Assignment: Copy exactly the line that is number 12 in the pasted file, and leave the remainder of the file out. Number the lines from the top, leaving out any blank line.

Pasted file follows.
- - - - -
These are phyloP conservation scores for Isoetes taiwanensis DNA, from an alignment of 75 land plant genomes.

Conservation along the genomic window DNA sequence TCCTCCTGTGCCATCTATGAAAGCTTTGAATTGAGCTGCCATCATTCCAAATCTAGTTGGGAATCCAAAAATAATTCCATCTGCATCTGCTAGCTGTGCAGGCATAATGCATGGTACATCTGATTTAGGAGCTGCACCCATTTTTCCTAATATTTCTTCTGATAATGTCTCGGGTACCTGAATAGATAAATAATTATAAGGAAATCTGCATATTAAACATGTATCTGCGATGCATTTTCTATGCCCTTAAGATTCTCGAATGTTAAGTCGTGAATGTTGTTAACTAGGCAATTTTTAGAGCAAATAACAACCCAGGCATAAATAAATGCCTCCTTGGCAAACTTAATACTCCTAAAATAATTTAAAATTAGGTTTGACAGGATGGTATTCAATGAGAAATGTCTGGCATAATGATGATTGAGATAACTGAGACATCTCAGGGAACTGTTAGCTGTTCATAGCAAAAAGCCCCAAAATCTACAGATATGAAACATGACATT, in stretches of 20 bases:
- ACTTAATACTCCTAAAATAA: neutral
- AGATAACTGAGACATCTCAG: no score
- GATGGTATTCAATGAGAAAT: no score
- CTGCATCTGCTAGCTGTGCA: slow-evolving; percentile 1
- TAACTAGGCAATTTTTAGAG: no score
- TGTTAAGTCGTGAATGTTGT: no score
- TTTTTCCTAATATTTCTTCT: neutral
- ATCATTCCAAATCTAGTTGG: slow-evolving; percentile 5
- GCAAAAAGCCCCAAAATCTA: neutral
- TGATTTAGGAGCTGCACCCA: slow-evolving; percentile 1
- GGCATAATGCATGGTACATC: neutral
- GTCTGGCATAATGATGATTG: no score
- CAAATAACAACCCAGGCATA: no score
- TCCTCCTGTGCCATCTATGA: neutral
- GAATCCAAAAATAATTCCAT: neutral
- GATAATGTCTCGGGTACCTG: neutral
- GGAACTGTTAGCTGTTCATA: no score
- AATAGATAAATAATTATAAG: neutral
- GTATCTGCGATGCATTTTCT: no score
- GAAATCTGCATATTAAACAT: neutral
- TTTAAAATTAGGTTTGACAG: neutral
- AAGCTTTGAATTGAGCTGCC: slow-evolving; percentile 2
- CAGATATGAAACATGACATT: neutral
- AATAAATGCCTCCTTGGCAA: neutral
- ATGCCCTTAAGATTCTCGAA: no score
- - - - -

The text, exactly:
- TGATTTAGGAGCTGCACCCA: slow-evolving; percentile 1